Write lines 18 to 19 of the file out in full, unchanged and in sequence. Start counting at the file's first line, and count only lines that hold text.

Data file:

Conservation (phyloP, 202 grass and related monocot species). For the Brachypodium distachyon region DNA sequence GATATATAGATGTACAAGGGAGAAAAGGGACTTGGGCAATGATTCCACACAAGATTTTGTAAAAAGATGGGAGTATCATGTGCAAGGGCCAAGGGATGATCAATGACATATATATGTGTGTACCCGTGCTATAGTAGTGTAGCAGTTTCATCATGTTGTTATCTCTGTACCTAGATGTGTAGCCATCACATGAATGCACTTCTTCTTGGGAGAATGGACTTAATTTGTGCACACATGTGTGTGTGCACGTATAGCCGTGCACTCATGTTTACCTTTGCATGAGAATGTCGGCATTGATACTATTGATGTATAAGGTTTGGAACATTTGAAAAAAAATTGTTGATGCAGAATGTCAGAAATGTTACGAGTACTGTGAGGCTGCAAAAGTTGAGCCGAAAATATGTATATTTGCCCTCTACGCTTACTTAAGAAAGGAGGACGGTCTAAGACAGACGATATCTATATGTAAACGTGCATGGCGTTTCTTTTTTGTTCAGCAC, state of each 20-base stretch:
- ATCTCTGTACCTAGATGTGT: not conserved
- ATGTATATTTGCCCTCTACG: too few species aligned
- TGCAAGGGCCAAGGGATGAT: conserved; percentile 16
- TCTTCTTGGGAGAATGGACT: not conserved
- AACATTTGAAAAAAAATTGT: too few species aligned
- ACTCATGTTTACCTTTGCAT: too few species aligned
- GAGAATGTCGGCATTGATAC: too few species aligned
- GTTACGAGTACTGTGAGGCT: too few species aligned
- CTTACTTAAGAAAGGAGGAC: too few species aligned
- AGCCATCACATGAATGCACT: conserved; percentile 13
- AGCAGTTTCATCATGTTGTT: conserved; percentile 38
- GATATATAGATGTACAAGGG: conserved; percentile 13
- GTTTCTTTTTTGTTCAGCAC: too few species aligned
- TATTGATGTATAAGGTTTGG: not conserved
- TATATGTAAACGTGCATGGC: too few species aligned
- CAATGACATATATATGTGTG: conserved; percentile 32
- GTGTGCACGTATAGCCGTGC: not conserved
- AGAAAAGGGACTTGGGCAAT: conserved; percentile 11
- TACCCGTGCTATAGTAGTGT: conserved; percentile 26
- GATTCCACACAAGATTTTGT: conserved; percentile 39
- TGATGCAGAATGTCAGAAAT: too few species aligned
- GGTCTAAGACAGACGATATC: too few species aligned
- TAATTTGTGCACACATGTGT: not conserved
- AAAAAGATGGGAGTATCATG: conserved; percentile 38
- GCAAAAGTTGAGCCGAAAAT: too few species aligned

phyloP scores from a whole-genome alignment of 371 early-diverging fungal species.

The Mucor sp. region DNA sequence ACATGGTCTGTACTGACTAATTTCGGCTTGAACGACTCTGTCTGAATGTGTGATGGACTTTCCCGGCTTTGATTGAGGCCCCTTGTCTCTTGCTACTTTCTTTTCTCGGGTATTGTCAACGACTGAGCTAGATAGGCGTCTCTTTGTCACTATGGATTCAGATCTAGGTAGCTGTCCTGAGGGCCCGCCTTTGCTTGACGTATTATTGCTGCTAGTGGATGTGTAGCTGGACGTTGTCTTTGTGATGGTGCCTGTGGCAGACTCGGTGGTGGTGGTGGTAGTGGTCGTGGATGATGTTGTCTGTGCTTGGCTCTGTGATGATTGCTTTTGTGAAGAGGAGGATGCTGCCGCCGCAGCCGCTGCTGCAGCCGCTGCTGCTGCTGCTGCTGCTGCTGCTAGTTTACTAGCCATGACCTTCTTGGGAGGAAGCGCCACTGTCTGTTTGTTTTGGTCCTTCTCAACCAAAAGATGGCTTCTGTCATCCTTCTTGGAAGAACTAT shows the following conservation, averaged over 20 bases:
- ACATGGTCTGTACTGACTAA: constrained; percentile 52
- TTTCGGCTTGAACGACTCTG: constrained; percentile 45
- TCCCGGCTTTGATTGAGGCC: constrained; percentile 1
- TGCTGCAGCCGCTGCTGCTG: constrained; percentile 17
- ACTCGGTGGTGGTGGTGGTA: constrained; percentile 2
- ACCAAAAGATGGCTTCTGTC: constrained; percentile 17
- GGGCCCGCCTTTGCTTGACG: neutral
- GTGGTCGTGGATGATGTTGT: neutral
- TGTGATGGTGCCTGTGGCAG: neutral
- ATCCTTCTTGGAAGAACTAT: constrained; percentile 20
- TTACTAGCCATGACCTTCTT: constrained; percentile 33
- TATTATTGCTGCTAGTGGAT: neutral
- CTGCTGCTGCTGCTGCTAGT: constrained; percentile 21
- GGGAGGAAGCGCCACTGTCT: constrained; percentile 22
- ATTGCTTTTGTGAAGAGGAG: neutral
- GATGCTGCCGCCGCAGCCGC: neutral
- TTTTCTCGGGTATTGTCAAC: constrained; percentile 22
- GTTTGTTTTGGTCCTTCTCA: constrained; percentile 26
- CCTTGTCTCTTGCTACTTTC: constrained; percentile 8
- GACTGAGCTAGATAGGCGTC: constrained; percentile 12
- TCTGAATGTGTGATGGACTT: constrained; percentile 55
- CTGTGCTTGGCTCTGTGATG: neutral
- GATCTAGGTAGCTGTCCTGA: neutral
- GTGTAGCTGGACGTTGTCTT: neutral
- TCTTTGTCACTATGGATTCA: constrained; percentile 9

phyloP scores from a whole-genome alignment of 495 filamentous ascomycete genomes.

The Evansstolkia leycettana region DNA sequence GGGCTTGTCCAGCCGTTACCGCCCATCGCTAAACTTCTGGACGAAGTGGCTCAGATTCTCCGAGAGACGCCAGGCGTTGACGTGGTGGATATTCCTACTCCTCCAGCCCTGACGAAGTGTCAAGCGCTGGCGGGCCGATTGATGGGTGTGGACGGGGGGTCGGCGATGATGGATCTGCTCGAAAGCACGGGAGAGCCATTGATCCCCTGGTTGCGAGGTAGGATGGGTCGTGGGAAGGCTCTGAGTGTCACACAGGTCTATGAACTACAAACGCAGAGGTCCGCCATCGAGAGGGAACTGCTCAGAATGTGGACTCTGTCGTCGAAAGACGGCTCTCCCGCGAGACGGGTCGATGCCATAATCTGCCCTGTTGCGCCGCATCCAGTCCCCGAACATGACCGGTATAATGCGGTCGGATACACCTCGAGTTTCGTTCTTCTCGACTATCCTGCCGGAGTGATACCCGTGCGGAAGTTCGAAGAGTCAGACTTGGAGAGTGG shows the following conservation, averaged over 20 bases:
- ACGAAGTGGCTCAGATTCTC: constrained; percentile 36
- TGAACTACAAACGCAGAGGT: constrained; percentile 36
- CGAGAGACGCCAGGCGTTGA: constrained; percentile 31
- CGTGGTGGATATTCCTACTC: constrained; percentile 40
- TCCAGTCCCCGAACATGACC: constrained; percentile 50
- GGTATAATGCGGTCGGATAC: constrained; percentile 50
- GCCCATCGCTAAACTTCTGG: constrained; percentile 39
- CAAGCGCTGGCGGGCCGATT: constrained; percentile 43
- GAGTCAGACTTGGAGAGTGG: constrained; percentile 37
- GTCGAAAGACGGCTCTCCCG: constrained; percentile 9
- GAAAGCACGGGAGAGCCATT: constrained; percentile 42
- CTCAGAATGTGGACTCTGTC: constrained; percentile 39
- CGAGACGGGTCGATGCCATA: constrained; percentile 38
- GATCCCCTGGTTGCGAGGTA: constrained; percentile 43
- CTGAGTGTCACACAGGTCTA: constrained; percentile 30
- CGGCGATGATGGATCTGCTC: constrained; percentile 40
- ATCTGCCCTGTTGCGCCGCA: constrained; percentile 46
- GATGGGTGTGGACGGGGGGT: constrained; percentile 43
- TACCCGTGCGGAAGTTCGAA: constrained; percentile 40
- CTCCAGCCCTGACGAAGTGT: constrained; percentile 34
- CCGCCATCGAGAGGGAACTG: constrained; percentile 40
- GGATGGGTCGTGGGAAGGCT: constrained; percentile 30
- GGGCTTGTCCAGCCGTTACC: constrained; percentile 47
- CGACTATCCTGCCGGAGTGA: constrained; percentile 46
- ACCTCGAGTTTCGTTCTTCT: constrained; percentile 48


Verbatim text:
- GTGTGCACGTATAGCCGTGC: not conserved
- AGAAAAGGGACTTGGGCAAT: conserved; percentile 11